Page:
Treasure Hunt

Russell Hunt 3
Prof Russ Hunt sits in his office for his last term at STU (Megan Cooke/AQ)

The year was 1968, the Vietnam War was on, and students were revolting on campuses like Roosevelt University in Chicago. This is where English professor Russ Hunt started his career.

He spent many hours on buses with young people arrested for demonstrating. To his students, Hunt served as a protector against police brutality. It didn’t take long in this hostile environment before the young teacher started applying for jobs at Canadian universities.

“The week before I actually moved, I had taken my wife and two kids to the bus station and there had just been a riot in the Loop and we walked through tear gas,” said Hunt. “That was kind of my farewell to the U.S.”

Hunt has been at St. Thomas ever since. Now, almost 50 years later he’s packing up his Edmund Casey office and officially retiring.

•••

Sun streams in through the large wood-trimmed windows, and bookshelves line the walls. The professor, with his bulky sweater and grey hair, muses over emails as students and faculty silently saunter into Hunt’s work den. Some leave with one book while others leave with armfuls.

Hunt has opened his office of the last 20 years into an adoption centre for orphan books. His once scattered collection now stands organized by post-it notes. Each yellow sticky has a category scrawled across it—fiction, journalism, 18th century and a few others.

“I just saw some people take a stack of books and I know that they wanted those books and that’s a good feeling. Someone was in here this morning who had been looking at the books and had said that ‘this is like a dream come true’,” said Hunt.

When the idea first came to Hunt, he thought his old collection would only be of use to the library. When the HIL only took a small chunk, he invited the English department to take a look. Then the idea that students might be interested occurred to him. His books became a free for all.

“I’ve gotten rid of a few hundred. Before, all the shelves were filled and so was on top of the shelves. Some were even double shelved; there were books behind books.”

When Hunt realized he was going to have to start emptying out his office, he’d pick up a book and ask himself he would ever use the text again. The answer was ‘yes’ to almost every one.

“I realized I wasn’t going to get rid of any that way. So, I wasn’t going to make that decision. If somebody wants the book I will be really happy to have somebody have a book that I really like.”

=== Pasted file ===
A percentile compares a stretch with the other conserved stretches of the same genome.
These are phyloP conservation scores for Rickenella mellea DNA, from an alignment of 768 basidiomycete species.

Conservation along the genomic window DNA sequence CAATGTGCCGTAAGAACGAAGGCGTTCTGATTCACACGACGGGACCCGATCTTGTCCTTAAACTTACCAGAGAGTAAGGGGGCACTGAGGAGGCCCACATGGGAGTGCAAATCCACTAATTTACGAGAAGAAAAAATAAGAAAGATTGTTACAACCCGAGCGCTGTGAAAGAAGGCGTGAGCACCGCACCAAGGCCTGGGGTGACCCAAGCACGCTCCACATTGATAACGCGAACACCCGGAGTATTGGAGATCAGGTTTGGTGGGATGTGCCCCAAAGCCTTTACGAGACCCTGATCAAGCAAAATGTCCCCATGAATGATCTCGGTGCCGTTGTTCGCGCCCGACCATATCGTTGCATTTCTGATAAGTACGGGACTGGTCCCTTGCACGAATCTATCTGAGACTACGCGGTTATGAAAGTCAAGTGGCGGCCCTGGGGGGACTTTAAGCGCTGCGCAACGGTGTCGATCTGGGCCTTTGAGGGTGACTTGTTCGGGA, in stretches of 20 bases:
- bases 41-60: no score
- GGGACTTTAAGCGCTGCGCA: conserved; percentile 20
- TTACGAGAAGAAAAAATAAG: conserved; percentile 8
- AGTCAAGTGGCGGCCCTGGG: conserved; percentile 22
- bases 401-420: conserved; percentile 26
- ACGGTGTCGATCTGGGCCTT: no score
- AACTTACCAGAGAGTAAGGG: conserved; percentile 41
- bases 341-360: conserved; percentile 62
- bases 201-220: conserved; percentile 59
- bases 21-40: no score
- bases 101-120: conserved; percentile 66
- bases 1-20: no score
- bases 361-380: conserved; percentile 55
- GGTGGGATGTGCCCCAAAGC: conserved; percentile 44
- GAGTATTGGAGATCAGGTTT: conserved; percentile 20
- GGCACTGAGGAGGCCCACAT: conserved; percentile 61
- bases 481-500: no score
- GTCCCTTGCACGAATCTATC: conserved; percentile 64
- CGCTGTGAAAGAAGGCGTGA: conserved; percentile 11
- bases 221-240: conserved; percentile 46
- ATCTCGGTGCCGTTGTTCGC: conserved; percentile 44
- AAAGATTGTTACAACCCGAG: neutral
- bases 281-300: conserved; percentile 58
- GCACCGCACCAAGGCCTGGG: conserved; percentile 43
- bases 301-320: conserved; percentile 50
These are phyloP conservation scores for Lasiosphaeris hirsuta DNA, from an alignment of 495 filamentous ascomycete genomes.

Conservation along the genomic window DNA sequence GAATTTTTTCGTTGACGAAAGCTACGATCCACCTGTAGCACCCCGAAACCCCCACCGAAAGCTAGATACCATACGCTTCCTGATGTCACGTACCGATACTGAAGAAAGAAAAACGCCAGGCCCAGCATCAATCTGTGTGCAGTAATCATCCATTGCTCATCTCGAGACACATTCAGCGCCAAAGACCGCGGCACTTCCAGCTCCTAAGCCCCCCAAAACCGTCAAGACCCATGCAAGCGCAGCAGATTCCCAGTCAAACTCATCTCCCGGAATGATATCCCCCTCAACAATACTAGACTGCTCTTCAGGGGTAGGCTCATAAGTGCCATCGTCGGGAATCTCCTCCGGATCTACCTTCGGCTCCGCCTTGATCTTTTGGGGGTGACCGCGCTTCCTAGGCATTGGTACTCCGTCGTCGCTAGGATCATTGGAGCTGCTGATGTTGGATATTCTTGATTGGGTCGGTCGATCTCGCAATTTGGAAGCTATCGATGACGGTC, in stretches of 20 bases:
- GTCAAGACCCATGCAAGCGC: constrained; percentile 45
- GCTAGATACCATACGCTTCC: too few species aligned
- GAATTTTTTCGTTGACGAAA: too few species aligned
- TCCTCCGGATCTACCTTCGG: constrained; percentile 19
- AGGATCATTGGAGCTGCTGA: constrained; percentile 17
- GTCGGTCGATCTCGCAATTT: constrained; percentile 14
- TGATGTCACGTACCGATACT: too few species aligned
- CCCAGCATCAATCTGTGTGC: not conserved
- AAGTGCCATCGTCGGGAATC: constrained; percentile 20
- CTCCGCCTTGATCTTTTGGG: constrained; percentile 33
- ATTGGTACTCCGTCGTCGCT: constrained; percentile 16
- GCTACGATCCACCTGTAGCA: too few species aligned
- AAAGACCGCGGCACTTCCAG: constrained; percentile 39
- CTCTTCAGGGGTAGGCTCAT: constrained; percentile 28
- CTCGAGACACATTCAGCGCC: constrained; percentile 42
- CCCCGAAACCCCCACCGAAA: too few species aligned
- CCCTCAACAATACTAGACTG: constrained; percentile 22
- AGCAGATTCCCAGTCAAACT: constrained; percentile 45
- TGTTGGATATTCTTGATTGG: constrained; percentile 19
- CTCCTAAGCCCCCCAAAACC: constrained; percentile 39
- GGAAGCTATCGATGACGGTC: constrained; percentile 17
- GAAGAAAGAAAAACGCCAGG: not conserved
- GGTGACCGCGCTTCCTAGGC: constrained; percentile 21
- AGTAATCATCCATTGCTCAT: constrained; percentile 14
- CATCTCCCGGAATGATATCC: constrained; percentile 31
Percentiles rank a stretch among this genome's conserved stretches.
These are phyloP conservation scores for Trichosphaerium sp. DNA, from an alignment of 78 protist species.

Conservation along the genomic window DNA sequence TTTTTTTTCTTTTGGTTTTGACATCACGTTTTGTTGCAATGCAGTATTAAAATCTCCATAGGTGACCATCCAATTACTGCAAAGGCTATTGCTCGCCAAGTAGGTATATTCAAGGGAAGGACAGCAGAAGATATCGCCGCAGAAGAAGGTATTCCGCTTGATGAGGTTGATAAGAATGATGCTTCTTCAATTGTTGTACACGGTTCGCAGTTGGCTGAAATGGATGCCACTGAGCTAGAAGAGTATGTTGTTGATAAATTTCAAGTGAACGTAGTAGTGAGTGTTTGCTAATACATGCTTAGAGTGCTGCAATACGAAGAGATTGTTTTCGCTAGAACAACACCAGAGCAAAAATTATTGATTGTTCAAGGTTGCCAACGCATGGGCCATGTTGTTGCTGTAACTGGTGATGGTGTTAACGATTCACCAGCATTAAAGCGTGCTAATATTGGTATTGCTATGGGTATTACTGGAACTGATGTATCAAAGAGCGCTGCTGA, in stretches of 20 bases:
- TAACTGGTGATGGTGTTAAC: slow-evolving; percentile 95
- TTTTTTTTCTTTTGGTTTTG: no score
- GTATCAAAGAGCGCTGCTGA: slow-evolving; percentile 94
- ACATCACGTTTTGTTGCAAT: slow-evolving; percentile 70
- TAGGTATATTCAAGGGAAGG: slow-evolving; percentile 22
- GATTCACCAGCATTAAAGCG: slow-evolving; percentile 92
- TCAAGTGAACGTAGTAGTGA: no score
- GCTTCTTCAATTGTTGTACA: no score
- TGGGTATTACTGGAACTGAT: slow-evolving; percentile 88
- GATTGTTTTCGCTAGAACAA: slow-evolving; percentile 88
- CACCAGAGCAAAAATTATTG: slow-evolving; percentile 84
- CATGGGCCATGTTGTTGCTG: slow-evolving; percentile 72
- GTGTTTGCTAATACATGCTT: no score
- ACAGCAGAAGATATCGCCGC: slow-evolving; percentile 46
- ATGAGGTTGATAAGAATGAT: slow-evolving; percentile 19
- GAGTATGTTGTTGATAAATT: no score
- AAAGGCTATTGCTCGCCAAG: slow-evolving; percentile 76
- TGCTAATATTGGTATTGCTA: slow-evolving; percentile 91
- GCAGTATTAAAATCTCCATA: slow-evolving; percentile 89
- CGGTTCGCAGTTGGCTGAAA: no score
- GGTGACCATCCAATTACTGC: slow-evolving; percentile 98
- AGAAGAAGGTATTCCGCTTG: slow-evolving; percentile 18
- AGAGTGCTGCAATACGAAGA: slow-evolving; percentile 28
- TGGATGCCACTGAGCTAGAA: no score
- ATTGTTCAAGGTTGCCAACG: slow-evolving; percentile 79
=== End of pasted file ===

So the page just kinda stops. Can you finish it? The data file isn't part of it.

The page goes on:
The professor only kept a few books that held sentimental value.

“As a book lover I could never understand how you can give away all of your books. I feel it must be hard to let go of something that surrounded you for so long. Even though most books weren’t storybooks, but educational, you still had an experience with them like new ideas or new thoughts,” said Nadja Schlote, a student who perused Hunt’s stacks. “Nevertheless, I think it is great that he gave them to the campus community first. That way they get a second life.”

•••

Hunt says the books are not something he’ll miss. What he’ll miss the most is his office and colleagues.

“Most years I’ve been teaching with two other people in the Aquinas program and with the same students… planning out the class and working together and actually being in the classroom together. That’s fun and I’ll miss that,” said Hunt.

At 73, Hunt has no desire to stop teaching. Eight years ago, he was one of the last professors forced into a mandatory retirement at the age of 65.

“During that time, there was a post-retirement contract, if the department wanted you and the president accepted their recommendation, you could continue to teach full time at half the salary, which was plenty for me,” said Hunt.

The post-retirement position no longer exists. In 2010, the courts determined that mandatory retirement was a violation of the Charter of Rights and Freedoms – too late for the English professor. Hunt’s last limited contract ends in June and the administration has not renewed the contract.

“There remains a strong current of opinion that older faculty who have had a long career ‘ought to’ retire to give a position to a younger graduate. The alternative principle is that people age at very different rates. Older people who remain competent in their careers ought not to be discriminated against,” said sociology professor Sylvia Hale.

Hunt might be leaving St. Thomas, but that doesn’t mean he’s going to quit working. The retiree plans to finish writing a book about teaching, along with other side projects.

“I think if you’re ready then big changes in your life is a good thing to do.”

 

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